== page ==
"Those who initiated those outbursts of violence, or initiate them from the background, have to be held to account, also by the judiciary," Westerwelle told reporters in Berlin, speaking alongside U.N. Secretary General Ban Ki-moon, who was visiting the German capital.
Rights groups have also been targeted.
Human Rights Watch said one of its researchers, Daniel Williams, has been missing since his detention Thursday morning by Egyptian security forces in Cairo. Another group, Amnesty International, also said two of its staff members were missing and are believed to be held by the military police following a raid Thursday on a Cairo law center.
Both organizations called for their workers' immediate release.
Meanwhile, a Swedish TV reporter covering the protests was in serious condition at a Cairo hospital after being stabbed in the back on Thursday.
Speaking a day after the attack on reporter Bert Sundstrom of public broadcaster SVT, Swedish Prime Minister Fredrik Reinfeldt urged the Egyptian authorities to "respect the journalists."
Reporters are "the eyes and the ears of the world at the moment," Reinfeldt said at a European Union summit in Brussels.
Denmark's Foreign Minister Lene Espersen said she was "appalled" by reports about repeated attacks against international journalists.
"We have seen a pattern in the past week's dramatic developments in Egypt where freedom of expression has been deliberately suppressed. We can in no way accept this," she said Friday.
Denmark's TV2 channel on Thursday aired footage of an attack on veteran reporter Rasmus Tantholdt and his cameraman, Anders Brandt. The two were on their way to the Mediterranean city of Alexandria when they were stopped at a checkpoint and then chased by an angry, club-wielding mob. They sought shelter in a shop and are now safe in an Alexandria hotel, the station said.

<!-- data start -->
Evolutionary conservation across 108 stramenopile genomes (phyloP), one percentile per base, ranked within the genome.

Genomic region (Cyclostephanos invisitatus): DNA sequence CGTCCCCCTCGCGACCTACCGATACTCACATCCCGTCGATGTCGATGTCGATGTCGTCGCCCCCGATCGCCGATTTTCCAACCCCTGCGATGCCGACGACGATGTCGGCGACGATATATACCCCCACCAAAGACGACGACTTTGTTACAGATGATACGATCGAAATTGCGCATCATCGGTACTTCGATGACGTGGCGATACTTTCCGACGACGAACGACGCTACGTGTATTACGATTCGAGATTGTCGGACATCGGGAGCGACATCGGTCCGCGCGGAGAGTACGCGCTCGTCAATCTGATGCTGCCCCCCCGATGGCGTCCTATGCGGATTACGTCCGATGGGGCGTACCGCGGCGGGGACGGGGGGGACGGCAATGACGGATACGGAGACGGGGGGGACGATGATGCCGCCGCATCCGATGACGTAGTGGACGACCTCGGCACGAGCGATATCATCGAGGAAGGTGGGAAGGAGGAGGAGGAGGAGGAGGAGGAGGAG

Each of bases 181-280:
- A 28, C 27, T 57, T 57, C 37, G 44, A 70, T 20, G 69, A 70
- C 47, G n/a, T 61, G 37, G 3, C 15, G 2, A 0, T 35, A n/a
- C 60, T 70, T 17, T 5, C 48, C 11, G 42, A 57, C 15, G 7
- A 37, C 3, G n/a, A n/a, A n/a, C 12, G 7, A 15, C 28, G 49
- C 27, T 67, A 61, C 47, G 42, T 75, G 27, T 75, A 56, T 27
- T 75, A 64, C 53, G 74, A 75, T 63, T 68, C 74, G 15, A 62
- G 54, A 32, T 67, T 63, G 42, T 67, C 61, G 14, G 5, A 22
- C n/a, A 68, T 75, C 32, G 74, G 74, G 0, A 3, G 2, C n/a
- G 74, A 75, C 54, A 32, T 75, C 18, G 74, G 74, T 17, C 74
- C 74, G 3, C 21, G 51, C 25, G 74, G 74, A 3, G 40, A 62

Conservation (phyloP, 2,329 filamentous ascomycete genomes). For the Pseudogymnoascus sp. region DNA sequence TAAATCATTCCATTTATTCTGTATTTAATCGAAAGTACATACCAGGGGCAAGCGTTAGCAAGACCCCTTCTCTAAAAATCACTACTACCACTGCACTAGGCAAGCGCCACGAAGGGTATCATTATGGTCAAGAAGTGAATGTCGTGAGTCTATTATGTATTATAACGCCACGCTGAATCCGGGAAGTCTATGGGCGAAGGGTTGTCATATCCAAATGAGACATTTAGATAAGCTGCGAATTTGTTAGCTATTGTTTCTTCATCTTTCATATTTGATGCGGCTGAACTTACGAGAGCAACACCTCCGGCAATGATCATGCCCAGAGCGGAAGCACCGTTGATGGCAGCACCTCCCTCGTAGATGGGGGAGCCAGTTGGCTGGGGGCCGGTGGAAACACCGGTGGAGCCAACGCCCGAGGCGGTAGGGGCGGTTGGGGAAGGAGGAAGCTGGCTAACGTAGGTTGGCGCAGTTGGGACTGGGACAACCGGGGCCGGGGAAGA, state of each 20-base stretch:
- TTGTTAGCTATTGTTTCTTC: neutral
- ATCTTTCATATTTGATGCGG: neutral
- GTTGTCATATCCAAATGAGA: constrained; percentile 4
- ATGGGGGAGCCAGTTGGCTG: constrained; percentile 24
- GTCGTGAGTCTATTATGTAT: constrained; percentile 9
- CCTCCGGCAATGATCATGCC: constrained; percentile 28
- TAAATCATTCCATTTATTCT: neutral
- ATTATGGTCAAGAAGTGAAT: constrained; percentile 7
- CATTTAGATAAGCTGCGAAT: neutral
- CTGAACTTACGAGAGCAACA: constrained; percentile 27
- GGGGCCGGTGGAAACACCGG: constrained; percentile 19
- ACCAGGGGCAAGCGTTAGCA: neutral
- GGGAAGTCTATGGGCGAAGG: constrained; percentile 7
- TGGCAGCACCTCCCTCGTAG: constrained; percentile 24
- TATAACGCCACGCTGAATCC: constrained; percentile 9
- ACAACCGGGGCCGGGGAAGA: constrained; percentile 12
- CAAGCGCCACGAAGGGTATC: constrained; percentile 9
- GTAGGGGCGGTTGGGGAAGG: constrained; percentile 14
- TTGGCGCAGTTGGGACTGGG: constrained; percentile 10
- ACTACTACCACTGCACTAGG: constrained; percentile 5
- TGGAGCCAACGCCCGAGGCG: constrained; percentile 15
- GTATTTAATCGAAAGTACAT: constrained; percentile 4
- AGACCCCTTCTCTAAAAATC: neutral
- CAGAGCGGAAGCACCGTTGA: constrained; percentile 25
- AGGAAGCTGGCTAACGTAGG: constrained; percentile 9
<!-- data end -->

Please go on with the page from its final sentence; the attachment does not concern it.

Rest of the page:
Both Sweden and Denmark have beefed up the travel advisories for Egypt, advising their citizens against all travel to the country. Previously, both had urged their citizens to avoid nonessential travel.
In a statement, French Foreign Minister Michele Alliot-Marie condemned "the unacceptable incidents that have compromised the security" of journalists from French media outlets, including TF1, France 2, BFM and France 24 television channels and Le Monde newspaper.
Even Russia — a country consistently rated as one of the world's most dangerous for journalists — spoke out against the violence.
In a statement Friday, the Russian Foreign Ministry said "we consider the oppression of mass media representatives working within the law to be unacceptable."
On Thursday, White House spokesman Robert Gibbs denounced the "systematic targeting" of reporters covering the protests.
Two Fox News Channel journalists were severely beaten by a mob near Tahrir Square on Wednesday. Correspondent Greg Palkot and cameraman Olaf Wiig had retreated to a building, but someone threw a firebomb inside and the men were attacked as they rushed out, said Michael Clemente, Fox's senior vice president for news.
Sarah El Deeb in Cairo and Associated Press reporters around the world contributed to this report.